a civil war. On the contrary, Palestinians are united in
their understanding of what afflicts them -- Israeli
colonialism armed, backed and bankrolled by western
powers. The danger is of an armed coup staged on behalf of
these powers by a small minority, but which could drag
more Palestinians into internecine fighting whose
consequences are awful to contemplate.

Perhaps the most serious miscalculation Hamas has made is
to underestimate the determination with which the results
of democratic elections will be undermined and opposed if
they do not suit the interests of Israel and other world
powers. The reality is that the Palestinian Authority is
not and has never been a government for the Palestinian
people. The Palestinian Authority receives western backing
only to the extent that it directly and exclusively serves
their own and Israeli interests. It was designed to
protect the Israeli occupation against its victims; no one
will be permitted to turn it into a representative body
that fights for the rights and interests of Palestinians.
To avoid the lethal trap that is being set for them and
the Palestinian people, Hamas will either have to sell out
or get out.

Hamas has done the right thing by abandoning its campaign
of suicide attacks on Israeli civilians, observing an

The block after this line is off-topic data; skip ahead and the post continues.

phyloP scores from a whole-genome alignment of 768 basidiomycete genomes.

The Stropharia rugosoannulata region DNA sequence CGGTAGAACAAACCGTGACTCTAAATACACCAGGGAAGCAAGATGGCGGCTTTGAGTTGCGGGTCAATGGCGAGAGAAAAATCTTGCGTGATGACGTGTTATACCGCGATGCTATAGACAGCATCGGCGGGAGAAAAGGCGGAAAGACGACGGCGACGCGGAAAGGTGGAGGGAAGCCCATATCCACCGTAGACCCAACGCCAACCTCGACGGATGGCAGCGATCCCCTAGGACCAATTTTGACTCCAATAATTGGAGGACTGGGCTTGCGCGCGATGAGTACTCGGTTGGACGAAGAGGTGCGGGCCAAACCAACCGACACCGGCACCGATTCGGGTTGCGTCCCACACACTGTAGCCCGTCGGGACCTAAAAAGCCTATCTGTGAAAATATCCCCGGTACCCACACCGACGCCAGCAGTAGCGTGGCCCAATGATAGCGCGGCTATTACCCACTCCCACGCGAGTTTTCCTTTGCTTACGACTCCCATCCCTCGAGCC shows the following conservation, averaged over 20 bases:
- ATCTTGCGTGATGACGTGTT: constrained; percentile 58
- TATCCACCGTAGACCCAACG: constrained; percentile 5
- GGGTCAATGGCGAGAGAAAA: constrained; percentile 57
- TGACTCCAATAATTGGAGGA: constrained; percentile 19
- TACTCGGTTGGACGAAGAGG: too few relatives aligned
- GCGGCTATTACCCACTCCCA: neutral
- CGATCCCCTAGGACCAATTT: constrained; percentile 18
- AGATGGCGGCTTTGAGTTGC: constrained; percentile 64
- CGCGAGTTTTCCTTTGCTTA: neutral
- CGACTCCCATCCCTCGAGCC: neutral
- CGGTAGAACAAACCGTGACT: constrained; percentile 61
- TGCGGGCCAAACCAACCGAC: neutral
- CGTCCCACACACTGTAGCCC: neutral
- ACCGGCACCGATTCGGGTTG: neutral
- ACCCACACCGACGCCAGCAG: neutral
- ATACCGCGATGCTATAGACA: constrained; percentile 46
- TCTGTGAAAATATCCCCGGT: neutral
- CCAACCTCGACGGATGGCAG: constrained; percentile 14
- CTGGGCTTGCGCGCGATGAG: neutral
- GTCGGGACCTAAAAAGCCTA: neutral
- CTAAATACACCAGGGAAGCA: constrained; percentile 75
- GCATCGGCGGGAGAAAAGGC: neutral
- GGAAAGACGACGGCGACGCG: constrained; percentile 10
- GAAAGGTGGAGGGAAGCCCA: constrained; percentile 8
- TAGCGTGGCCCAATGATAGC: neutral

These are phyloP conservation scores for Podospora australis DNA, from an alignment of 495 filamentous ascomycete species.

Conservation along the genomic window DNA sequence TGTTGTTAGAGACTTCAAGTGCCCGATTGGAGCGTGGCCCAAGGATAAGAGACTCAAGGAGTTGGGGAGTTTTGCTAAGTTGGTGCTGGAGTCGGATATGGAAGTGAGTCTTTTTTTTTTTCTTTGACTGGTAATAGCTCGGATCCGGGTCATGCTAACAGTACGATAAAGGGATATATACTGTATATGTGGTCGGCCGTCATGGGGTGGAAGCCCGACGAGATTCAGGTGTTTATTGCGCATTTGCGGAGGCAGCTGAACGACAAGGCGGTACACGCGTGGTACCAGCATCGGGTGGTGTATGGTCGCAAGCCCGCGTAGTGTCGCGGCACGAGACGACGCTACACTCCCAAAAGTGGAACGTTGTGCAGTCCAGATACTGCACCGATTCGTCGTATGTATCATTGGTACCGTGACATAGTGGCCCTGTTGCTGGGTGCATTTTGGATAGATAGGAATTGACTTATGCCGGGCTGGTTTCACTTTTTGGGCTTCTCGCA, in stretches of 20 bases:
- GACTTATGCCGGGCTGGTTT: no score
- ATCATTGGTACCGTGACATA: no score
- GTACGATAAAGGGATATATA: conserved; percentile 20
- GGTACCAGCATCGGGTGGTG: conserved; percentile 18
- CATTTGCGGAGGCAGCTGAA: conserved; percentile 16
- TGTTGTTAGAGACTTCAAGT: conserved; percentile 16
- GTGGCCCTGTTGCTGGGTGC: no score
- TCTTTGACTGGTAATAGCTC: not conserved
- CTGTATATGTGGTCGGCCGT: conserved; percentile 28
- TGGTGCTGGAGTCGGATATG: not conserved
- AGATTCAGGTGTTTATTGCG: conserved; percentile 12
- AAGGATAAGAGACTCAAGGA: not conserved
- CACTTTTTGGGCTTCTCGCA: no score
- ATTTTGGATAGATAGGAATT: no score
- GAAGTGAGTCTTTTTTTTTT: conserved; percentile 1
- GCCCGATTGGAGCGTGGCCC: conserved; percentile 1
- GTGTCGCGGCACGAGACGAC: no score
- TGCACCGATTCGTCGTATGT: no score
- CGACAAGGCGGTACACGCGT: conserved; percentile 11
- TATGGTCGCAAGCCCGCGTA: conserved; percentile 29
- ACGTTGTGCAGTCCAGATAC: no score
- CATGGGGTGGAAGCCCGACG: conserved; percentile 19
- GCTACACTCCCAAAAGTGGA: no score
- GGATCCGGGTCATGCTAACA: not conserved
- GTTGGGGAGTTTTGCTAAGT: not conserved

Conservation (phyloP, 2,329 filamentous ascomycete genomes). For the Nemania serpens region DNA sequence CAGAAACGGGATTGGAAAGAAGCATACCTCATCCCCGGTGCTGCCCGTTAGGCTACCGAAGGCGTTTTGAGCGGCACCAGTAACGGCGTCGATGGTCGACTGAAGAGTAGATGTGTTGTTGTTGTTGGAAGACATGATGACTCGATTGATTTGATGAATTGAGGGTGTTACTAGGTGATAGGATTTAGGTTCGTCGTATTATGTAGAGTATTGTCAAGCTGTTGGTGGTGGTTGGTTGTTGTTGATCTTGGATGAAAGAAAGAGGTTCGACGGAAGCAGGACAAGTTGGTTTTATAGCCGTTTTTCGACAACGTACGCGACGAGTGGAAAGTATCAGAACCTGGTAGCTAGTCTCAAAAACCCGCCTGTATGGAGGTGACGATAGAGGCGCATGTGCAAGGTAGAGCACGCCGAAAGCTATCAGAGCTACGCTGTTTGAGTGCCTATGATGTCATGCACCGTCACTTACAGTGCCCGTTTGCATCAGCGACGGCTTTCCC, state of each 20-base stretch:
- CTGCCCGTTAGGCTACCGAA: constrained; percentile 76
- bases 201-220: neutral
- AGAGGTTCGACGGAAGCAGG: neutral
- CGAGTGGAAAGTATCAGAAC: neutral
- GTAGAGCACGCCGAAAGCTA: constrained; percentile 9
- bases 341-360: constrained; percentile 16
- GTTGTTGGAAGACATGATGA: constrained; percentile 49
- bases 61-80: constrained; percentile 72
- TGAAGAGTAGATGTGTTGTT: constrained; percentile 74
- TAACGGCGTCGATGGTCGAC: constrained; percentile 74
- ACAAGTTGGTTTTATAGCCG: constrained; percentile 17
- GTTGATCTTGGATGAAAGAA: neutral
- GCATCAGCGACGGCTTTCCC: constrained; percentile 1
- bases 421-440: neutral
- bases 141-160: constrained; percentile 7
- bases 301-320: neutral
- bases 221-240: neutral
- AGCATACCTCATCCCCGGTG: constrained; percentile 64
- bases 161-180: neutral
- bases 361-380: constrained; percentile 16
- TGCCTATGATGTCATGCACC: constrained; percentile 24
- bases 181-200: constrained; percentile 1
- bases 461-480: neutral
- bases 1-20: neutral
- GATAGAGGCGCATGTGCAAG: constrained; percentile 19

ongoing voluntary truce and embracing politics. It should
now abandon the effort to hold on to the wreckage of the
powerless and discredited Oslo institutions. Instead, it
should turn its considerable popularity, organizational
skills and increased legitimacy into a full fledged
campaign of civil resistance, mobilizing together with
other sectors of Palestinian and global civil society
against every aspect of Israeli colonialism and racism.
This is the only thing it has not yet tried, and it holds
out the best hope for a way out of the dark tunnel.

EI contributor Hasan Abu Nimah was Jordanian Ambassador in
several European Union countries and at the United Nations
in New York. Ali Abunimah is co-founder of The Electronic
Intifada and author of "One Country, A Bold-Proposal to
End the Israeli-Palestinian Impasse" (Metropolitan Books,
2006)

4 comments:

David H said...

I just don't understand why Hamas doesn't just say they recognize Israel. Nobody is asking them to negotiate with the Zionists... just say that Israel has the right to exist.

And.. voila! The pretext upon which the economic strangehold is based is gone in a flash of common sense.

But, instead, because Hamas feels that they must uphold some sort of sick tribal "honor", the Palestinians will starve instead.

Anonymous said...

Why should hamas say that israel has the right to exist,
THEY DO NOT HAVE THE RIGHT TO EXIST

Anonymous said...

Sheesh.

This attitude is the reason that the Palestinians, and Arabs in general, will continue to get their asses kicked.

You can't say "You don't have the right to exist, I will wipe you out one day"... and then say "Umm, and, uh, please let us build up an army in peace to wipe you out, thank you!"

Is one little sliver of a country the reason that the entire Arab world is so far behind the rest the planet, despite their riches?

Taysiir said...

Well, if they agree that Israel has the right to exist, will ISRAEL be held accountable for all the crimes against humanity it has been so good at committing during the past decades? Either way, its a stalemate, when dealing with a terrorist state ...